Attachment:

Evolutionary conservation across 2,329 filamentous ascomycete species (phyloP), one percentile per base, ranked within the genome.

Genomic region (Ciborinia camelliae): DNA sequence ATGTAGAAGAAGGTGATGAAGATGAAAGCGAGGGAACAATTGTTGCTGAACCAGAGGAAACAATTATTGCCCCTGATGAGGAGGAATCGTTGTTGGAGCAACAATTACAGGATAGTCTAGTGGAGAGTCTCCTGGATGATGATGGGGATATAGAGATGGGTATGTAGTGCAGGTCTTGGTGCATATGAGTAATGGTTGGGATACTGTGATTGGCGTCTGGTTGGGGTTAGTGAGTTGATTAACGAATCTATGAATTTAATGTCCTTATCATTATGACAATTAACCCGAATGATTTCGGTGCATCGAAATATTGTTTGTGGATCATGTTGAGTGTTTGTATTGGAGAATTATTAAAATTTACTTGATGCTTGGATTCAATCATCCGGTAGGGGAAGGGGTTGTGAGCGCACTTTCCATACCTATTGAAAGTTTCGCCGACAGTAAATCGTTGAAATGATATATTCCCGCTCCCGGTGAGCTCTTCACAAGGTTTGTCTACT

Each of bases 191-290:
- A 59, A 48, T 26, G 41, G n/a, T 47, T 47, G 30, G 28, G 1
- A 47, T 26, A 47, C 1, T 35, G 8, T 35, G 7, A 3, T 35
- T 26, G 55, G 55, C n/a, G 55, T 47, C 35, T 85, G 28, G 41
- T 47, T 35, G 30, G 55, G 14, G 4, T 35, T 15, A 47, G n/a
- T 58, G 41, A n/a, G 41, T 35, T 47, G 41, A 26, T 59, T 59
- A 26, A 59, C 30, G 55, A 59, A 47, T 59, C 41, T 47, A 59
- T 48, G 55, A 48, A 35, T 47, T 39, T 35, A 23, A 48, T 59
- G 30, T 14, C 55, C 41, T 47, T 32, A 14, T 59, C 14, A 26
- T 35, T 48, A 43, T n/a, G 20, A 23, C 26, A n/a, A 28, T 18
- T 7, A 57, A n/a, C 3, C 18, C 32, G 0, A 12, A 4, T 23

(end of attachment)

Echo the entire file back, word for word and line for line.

Evolutionary conservation across 2,329 filamentous ascomycete species (phyloP), one percentile per base, ranked within the genome.

Genomic region (Ciborinia camelliae): DNA sequence ATGTAGAAGAAGGTGATGAAGATGAAAGCGAGGGAACAATTGTTGCTGAACCAGAGGAAACAATTATTGCCCCTGATGAGGAGGAATCGTTGTTGGAGCAACAATTACAGGATAGTCTAGTGGAGAGTCTCCTGGATGATGATGGGGATATAGAGATGGGTATGTAGTGCAGGTCTTGGTGCATATGAGTAATGGTTGGGATACTGTGATTGGCGTCTGGTTGGGGTTAGTGAGTTGATTAACGAATCTATGAATTTAATGTCCTTATCATTATGACAATTAACCCGAATGATTTCGGTGCATCGAAATATTGTTTGTGGATCATGTTGAGTGTTTGTATTGGAGAATTATTAAAATTTACTTGATGCTTGGATTCAATCATCCGGTAGGGGAAGGGGTTGTGAGCGCACTTTCCATACCTATTGAAAGTTTCGCCGACAGTAAATCGTTGAAATGATATATTCCCGCTCCCGGTGAGCTCTTCACAAGGTTTGTCTACT

Each of bases 191-290:
- A 59, A 48, T 26, G 41, G n/a, T 47, T 47, G 30, G 28, G 1
- A 47, T 26, A 47, C 1, T 35, G 8, T 35, G 7, A 3, T 35
- T 26, G 55, G 55, C n/a, G 55, T 47, C 35, T 85, G 28, G 41
- T 47, T 35, G 30, G 55, G 14, G 4, T 35, T 15, A 47, G n/a
- T 58, G 41, A n/a, G 41, T 35, T 47, G 41, A 26, T 59, T 59
- A 26, A 59, C 30, G 55, A 59, A 47, T 59, C 41, T 47, A 59
- T 48, G 55, A 48, A 35, T 47, T 39, T 35, A 23, A 48, T 59
- G 30, T 14, C 55, C 41, T 47, T 32, A 14, T 59, C 14, A 26
- T 35, T 48, A 43, T n/a, G 20, A 23, C 26, A n/a, A 28, T 18
- T 7, A 57, A n/a, C 3, C 18, C 32, G 0, A 12, A 4, T 23